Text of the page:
• Seek Outside Guidance. Managing cash flow can be a daunting challenge – especially if you are just starting out as an entrepreneur or experience change in your business. Luckily, there are plenty of experts on the topic. If you are overwhelmed or unsure about your cash flow strategy, consider seeking the advice of an accountant or a local small business banker. These individuals can help you secure a loan if you need it and will also provide sound financial guidance to best suit your small business needs.

 

These are just a few of the many tips we discussed on how to effectively manage cash flow in our Google Hangout. For additional insights on this topic, you can watch a recorded replay of the conversation here.

 


Bank of America, N.A., provides informational articles for your discussion or review only and not responsible for the information and materials third parties present. Please consult your financial, legal and accounting advisors, as neither Bank of America, its affiliates, nor their employees provide legal, accounting and tax advice.


David-Solis3.pngBy David Solis, National Executive, Bank of America Small Business Centralized Sales

 

With so much demanded of them every day, small business owners are often experts in multitasking. Though they’ve learned how to juggle the numerous demands of running their business, tax season can still be a struggle for small business owners, as it requires additional attention and expertise. With recent changes to tax laws, filing 2014 taxes promises to be difficult. There are several things to keep in mind as you’re preparing your taxes this year – including credits and deductions, new tax rules around the Affordable Care Act and the importance of staying organized. Below are some items to keep in mind to ease your burden this spring.

 

Tax Credits from the Affordable Care Act

Many small business owners are concerned about the different impacts of the Affordable Care Act on their taxes. For example, if you’re paying health insurance premiums on behalf of your employees, you are eligible for a tax credit for those premiums. Also, if you have a business with 100 or more employees, you must provide health insurance to 70 percent or more of your full-time equivalent employees, or you’ll face a tax penalty. Be sure to pay close attention to such changes when filing this year.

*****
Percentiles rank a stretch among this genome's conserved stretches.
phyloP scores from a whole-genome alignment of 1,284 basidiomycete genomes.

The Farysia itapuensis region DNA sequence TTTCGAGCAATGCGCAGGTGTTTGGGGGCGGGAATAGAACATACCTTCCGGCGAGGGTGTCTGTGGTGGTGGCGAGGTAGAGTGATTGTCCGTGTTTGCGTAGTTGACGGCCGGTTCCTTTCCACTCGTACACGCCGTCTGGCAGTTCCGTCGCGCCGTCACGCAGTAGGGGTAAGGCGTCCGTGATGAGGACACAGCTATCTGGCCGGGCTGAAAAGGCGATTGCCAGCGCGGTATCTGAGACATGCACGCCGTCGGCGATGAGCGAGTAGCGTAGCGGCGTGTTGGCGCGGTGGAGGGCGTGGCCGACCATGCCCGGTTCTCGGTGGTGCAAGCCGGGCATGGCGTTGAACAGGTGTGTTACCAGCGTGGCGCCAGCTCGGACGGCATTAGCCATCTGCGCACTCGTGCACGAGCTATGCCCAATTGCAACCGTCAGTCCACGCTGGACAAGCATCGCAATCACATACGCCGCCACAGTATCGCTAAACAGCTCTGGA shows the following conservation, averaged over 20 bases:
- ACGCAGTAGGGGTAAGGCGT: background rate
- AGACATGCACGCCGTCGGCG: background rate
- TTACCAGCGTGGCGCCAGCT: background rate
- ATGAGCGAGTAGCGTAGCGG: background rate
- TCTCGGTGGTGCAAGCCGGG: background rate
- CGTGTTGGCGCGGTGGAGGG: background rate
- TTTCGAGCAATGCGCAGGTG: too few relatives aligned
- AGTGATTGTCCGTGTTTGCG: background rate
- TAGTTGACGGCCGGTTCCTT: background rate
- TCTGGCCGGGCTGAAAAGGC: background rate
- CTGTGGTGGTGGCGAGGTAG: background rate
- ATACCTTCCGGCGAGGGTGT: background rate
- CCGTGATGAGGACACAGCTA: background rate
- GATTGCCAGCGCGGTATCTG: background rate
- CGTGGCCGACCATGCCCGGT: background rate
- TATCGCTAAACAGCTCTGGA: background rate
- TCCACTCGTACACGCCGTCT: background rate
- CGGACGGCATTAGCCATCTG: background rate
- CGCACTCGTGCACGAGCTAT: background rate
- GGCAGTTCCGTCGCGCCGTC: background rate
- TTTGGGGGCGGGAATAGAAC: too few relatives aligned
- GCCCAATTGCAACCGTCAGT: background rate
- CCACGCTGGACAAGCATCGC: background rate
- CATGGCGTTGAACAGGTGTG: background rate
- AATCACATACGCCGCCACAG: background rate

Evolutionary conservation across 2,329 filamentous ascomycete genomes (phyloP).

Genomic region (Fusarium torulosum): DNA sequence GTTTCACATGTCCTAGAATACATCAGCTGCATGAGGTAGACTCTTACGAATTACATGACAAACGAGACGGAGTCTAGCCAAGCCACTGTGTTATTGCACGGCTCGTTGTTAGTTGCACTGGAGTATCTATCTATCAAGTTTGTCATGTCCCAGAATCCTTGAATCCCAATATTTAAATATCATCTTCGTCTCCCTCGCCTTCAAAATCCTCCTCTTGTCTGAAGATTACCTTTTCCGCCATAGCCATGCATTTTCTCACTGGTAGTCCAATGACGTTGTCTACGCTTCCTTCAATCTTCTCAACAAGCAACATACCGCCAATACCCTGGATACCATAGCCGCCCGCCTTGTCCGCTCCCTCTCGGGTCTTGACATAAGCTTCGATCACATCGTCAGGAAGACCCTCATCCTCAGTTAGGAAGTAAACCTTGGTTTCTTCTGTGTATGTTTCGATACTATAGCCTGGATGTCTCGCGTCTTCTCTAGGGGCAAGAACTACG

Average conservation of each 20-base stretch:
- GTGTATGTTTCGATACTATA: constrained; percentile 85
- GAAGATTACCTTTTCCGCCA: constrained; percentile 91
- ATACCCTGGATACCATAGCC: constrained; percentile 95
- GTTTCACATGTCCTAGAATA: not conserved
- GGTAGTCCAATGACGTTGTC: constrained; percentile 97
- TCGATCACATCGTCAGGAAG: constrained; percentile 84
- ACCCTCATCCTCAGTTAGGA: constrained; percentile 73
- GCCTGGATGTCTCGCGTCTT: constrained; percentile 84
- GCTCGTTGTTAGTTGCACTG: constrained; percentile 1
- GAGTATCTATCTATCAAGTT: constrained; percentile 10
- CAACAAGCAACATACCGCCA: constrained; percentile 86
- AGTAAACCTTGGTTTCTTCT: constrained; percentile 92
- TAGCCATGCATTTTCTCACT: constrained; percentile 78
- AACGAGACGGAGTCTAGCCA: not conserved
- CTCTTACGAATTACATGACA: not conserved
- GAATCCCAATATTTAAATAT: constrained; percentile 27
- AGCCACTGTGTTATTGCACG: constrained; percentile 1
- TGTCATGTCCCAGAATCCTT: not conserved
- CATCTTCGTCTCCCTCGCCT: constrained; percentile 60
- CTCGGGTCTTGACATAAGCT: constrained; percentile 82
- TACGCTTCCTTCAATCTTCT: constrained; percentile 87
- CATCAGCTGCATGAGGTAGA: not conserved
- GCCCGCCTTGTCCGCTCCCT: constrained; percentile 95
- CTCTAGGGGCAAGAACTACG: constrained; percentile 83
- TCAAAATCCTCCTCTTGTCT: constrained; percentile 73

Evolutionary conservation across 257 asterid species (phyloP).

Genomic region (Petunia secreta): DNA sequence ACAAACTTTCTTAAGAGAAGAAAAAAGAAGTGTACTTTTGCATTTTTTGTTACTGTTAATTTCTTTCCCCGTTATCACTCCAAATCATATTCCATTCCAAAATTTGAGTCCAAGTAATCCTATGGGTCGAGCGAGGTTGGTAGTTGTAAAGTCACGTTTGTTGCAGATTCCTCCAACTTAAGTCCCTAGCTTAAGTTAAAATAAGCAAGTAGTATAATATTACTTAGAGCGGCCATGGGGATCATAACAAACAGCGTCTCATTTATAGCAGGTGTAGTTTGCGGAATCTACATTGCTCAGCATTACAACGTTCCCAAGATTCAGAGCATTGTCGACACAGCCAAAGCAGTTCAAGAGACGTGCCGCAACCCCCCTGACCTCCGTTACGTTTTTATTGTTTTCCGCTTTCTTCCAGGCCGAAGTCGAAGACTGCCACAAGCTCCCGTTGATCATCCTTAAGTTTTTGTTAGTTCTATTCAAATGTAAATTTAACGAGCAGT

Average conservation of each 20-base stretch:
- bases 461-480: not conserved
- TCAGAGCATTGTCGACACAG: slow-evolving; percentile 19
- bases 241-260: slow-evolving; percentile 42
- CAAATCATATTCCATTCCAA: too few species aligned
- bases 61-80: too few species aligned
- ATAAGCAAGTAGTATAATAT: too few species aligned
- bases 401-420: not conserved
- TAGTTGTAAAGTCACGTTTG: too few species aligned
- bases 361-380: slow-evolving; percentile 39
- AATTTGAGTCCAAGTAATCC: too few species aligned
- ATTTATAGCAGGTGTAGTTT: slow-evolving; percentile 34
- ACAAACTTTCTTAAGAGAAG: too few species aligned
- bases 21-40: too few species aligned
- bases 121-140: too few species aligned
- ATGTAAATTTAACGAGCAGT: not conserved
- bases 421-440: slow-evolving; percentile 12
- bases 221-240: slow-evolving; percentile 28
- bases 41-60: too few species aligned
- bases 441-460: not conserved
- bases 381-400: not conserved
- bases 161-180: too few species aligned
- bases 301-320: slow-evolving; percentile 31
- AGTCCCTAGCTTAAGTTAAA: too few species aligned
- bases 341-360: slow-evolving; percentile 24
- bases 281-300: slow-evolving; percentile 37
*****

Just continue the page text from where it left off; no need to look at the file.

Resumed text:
Notable 2014 Tax Breaks

Two important tax breaks have been extended this year for small businesses. One is a $500,000 maximum deduction for the price of any qualifying equipment or software that you purchased or leased in 2014. “Qualifying equipment” can include software (such as your accounting or marketing software), computers, office furniture and/or business-use vehicles (such as a delivery van). In addition, you can depreciate 50 percent of the cost of qualifying equipment. That means you can deduct the cost and then receive an additional deduction from depreciation. Combined, these two tax breaks can result in significant savings for a small business.

 

Utilize the Appropriate Resources

Trying to do taxes on your own might not save you as much money as you think. Bookkeeping and filing taxes takes time—time that you could be spending growing your business, developing new products or services or helping clients. Should you choose to work with an accountant, finding the right one and developing a good relationship with him/her is crucial. Finding the right accountant is something you should consider talking to your small business banker about, as they often work closely with accountants in local communities and could connect you with one that specializes in your industry or size of business.  Theycan help you stay on track with your taxes, including quarterly estimated tax payments, all year long—kind of like a personal trainer for your finances.

 

If you think you’re up to the task and choose not to work with a CPA, there are plenty of do-it-yourself options during tax season. The more straightforward your business is, the more it may make sense for you to use tax preparation software.

 

Stay Organized

Staying organized throughout the year can save small business owners a lot of headache during tax season. This means keeping a detailed log of all travel and other expenses as they are incurred. Use whatever method works for you, whether it’s hiring a secretary, using an excel spreadsheet or handwriting the information in a notebook. Proper documentation will make tax preparation simpler, increase your money-saving options and avoid any upsetting surprises.

 

Want to learn more about tax-saving strategies? In March’s Bank of America Small Business Social Series, a panel discussed tax season and tips for small business owners. The Google+ Hangout was moderated by CNBC’s Carol Roth and included David Solis from Bank of America, USA Today’s Steve Strauss and Ebong Eka, CPA and small business tax expert. They discussed strategies for surviving tax season.  Click here to watch the video replay.